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Old 05-02-17, 09:03 PM
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Originally Posted by Abe_Froman
Isnt power at the ground what matters least? What's the point of a power meter if you're not measuring just your physical work done on the pedals? Speed takes into account all losses...
I value speed over power as I'm not so interested in power output of the rider if it does not translate to speed and often it does not.

Speed also has aero loss, which I care about too.
But there is equipment loss and it is not totally trivial.
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Old 05-02-17, 10:30 PM
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Originally Posted by reggieray
...
Speed is less than useless as a training metric.
When training for TTs it is about the only thing we use. Some positions generate more power and are less aero and visa versa. It is the fastest setup that matters most and it is not always where the most power is being generated, nor the most aero - it is the fastest.
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Old 05-02-17, 11:03 PM
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Originally Posted by Doge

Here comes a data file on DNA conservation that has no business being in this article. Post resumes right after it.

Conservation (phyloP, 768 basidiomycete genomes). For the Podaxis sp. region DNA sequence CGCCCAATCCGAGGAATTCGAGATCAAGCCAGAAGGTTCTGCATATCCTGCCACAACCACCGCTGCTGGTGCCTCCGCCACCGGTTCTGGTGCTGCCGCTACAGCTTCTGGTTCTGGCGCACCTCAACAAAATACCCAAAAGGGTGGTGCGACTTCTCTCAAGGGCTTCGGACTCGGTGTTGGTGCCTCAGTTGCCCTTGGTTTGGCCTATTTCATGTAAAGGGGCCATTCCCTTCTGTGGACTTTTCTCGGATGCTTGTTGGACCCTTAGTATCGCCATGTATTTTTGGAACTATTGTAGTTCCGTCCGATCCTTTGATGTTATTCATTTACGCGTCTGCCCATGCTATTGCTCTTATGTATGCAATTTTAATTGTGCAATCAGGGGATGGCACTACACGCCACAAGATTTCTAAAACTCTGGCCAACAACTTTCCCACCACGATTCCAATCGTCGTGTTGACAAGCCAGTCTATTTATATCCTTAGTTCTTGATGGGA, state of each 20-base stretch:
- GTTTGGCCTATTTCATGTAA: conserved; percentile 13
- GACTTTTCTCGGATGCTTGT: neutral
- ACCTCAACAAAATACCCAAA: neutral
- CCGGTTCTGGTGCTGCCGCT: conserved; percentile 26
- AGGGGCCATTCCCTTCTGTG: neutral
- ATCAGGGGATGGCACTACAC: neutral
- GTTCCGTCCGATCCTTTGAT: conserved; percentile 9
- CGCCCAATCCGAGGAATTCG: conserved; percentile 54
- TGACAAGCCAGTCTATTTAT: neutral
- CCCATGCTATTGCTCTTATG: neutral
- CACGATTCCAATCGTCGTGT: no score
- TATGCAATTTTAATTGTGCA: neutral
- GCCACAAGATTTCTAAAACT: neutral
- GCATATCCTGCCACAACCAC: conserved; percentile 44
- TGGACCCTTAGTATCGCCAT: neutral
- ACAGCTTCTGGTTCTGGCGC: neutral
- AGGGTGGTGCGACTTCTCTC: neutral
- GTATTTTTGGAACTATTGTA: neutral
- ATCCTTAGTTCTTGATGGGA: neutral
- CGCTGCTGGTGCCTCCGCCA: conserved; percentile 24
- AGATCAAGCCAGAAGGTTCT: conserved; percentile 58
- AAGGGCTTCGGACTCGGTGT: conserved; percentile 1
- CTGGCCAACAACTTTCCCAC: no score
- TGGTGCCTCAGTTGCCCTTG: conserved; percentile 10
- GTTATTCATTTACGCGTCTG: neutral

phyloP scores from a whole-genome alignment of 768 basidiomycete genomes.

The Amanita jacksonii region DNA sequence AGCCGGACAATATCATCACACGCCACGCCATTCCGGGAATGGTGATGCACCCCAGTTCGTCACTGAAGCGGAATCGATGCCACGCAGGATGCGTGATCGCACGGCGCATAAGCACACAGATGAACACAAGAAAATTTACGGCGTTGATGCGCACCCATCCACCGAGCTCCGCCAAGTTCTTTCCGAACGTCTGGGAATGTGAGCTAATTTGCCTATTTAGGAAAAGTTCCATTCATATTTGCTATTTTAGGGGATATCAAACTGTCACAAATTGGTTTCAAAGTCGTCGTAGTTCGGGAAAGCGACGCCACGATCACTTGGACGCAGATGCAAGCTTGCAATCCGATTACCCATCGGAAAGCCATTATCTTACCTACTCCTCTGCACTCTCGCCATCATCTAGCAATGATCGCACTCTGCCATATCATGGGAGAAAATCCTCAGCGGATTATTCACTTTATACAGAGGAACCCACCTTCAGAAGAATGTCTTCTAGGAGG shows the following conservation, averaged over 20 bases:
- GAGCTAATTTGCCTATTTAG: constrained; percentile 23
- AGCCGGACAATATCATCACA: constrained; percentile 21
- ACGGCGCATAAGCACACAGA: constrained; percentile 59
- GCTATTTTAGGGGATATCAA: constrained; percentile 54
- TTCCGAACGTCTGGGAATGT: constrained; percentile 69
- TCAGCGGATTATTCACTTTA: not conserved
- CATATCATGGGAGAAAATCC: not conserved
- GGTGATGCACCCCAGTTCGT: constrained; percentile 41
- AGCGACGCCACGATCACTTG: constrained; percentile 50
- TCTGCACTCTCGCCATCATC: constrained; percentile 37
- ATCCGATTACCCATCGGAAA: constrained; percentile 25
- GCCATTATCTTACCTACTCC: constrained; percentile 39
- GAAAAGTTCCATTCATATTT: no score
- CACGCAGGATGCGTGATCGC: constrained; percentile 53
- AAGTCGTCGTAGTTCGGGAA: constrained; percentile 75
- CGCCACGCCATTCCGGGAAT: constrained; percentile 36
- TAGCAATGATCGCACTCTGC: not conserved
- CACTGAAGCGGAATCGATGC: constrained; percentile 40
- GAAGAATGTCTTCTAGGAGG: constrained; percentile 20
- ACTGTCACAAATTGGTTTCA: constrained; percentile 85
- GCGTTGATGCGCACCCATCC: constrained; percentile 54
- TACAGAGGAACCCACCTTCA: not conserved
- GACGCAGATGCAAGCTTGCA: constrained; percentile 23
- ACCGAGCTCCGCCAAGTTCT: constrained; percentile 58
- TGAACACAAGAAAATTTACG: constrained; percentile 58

When training for TTs it is about the only thing we use. Some positions generate more power and are less aero and visa versa. It is the fastest setup that matters most and it is not always where the most power is being generated, nor the most aero - it is the fastest.
How are you controlling for the moving air during this TT training?
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Old 05-02-17, 11:08 PM
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Originally Posted by reggieray
How are you controlling for the moving air during this TT training?
Position.
It is not much a factor here, or I know when it is. 5mph ocean breeze off the right, then off the left are pretty predictable.
Then there is the indoor track.
Then there is Palomar (aero position not important).
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Old 05-03-17, 03:50 AM
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Originally Posted by laf
In my case, im nearly 100% sure that my power meter (power2max) is reading lower indoor.

I would say about 20-30b watts aroung 250-300w and it its even worse at higher power. And Im not talking about loss of power due to heat soak. I can notice the lower readings within 3-4 pedal strokes.

The best example was last saturday when I did my first ride outside. It was so easy to do 500-600w seated vs indoor where its nearly not possible.


My guess its probably due to some drivetrain/tire loss.
conditions outside? was power meter calibrated or zeroed?
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Old 05-03-17, 05:15 AM
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Originally Posted by reggieray
Doesn't matter where it's measuredas long as it's consistent.